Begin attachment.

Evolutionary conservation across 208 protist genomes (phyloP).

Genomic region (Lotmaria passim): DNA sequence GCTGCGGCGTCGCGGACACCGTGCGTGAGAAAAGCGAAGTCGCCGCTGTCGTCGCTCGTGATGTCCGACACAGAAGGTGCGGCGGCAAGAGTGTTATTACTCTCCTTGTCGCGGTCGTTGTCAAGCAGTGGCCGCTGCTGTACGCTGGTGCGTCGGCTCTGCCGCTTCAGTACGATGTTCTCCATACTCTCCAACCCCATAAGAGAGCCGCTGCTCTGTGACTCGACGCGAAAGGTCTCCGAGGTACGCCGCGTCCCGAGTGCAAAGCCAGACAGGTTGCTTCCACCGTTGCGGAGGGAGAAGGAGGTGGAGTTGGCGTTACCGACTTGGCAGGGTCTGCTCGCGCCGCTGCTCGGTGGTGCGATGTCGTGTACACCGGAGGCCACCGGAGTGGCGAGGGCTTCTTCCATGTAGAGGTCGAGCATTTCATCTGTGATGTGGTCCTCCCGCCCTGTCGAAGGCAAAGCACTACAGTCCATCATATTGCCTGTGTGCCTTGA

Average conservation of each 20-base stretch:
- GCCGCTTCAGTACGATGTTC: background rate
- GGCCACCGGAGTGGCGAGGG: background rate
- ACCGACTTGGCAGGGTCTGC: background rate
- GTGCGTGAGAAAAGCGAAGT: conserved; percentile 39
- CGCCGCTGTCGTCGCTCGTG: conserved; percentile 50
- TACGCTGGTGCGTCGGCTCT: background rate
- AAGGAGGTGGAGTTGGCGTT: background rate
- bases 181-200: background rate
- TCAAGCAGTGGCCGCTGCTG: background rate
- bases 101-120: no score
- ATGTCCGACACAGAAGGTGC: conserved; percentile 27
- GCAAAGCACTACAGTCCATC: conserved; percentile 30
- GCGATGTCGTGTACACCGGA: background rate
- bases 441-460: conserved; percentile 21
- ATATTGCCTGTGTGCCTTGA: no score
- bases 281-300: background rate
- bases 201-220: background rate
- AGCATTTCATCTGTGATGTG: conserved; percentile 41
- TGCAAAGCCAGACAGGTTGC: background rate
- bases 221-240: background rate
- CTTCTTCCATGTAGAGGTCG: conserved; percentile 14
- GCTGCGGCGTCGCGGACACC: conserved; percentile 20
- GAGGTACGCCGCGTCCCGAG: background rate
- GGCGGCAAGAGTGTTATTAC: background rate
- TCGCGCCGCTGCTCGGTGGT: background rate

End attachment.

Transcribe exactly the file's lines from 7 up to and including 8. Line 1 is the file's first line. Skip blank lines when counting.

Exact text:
- GTGCGTGAGAAAAGCGAAGT: conserved; percentile 39
- CGCCGCTGTCGTCGCTCGTG: conserved; percentile 50